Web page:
Woodward, J.C., Porter, P.R., Lowe, A.T., Walling, D.E. and Evans, A.J. (2002) Composite suspended sediment particles and flocculation in glacial meltwaters: preliminary evidence from Alpine and Himalayan basins. Hydrological Processes, 16 (9). pp. 1735-1744. ISSN 0885-6087
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Research over the last decade has shown that the suspended sediment loads of many rivers are dominated by composite particles. These particles are also known as aggregates or flocs, and are commonly made up of constituent mineral particles, which evidence a wide range of grain sizes, and organic matter. The resulting in situ or effective particle size characteristics of fluvial suspended sediment exert a major control on all processes of entrainment, transport and deposition. The significance of composite suspended sediment particles in glacial meltwater streams has, however, not been established. Existing data on the particle size characteristics of suspended sediment in glacial meltwaters relate to the dispersed mineral fraction (absolute particle size), which, for certain size fractions, may bear little relationship to the effective or in situ distribution. Existing understanding of composite particle formation within freshwater environments would suggest that in-stream flocculation processes do not take place in glacial meltwater systems because of the absence of organic binding agents. However, we report preliminary scanning electron microscopy data for one Alpine and two Himalayan glaciers that show composite particles are present in the suspended sediment load of the meltwater system. The genesis and structure of these composite particles and their constituent grain size characteristics are discussed. We present evidence for the existence of both aggregates, or composite particles whose features are largely inherited from source materials, and flocs, which represent composite particles produced by instream flocculation processes. In the absence of organic materials, the latter may result solely from electrochemical flocculation in the meltwater sediment system. This type of floc formation has not been reported previously in the freshwater fluvial environment. Further work is needed to test the wider significance of these data and to investigate the effective particle size characteristics of suspended sediment associated with high concentration outburst events. Such events make a major contribution to suspended sediment fluxes in meltwater streams and may provide conditions that are conducive to composite particle formation by flocculation.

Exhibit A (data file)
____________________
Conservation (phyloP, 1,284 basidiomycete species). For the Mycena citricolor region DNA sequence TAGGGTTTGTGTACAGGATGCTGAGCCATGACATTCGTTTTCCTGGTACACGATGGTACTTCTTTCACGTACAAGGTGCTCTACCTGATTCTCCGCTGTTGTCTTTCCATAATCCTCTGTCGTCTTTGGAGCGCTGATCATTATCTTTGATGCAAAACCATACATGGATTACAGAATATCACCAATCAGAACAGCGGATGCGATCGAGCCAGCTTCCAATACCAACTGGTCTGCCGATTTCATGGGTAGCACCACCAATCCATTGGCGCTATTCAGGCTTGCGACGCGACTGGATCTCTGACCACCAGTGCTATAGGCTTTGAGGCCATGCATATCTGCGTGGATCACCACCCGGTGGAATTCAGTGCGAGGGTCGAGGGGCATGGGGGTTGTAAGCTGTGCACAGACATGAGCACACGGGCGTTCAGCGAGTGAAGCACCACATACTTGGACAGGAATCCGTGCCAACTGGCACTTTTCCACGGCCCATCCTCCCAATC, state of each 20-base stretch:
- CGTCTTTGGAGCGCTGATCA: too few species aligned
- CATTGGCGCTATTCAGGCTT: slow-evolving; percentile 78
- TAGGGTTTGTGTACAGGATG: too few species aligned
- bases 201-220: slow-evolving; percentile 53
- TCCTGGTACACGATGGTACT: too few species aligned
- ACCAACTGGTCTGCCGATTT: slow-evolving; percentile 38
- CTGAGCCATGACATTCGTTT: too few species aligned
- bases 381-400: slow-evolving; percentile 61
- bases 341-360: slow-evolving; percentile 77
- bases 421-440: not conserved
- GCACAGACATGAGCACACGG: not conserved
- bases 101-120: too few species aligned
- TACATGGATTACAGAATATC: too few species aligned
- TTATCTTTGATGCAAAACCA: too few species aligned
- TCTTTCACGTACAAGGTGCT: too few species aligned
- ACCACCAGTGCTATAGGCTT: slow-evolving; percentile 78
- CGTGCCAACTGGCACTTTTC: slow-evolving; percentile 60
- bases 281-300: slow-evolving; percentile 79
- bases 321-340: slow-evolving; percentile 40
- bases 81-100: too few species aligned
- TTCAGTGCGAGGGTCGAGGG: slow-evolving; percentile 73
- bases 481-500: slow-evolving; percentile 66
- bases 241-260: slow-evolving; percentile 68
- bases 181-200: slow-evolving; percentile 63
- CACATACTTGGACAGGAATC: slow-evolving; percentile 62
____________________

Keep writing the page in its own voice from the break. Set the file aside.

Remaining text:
|Copyright, Publisher and Additional Information:||Copyright © 2002 John Wiley & Sons, Ltd. Reproduced with permission|
|Institution:||The University of Leeds|
|Academic Units:||The University of Leeds > Faculty of Environment (Leeds) > School of Geography (Leeds)|
|Depositing User:||Sherpa Assistant|
|Date Deposited:||11 Feb 2005|
|Last Modified:||06 Jun 2014 18:34|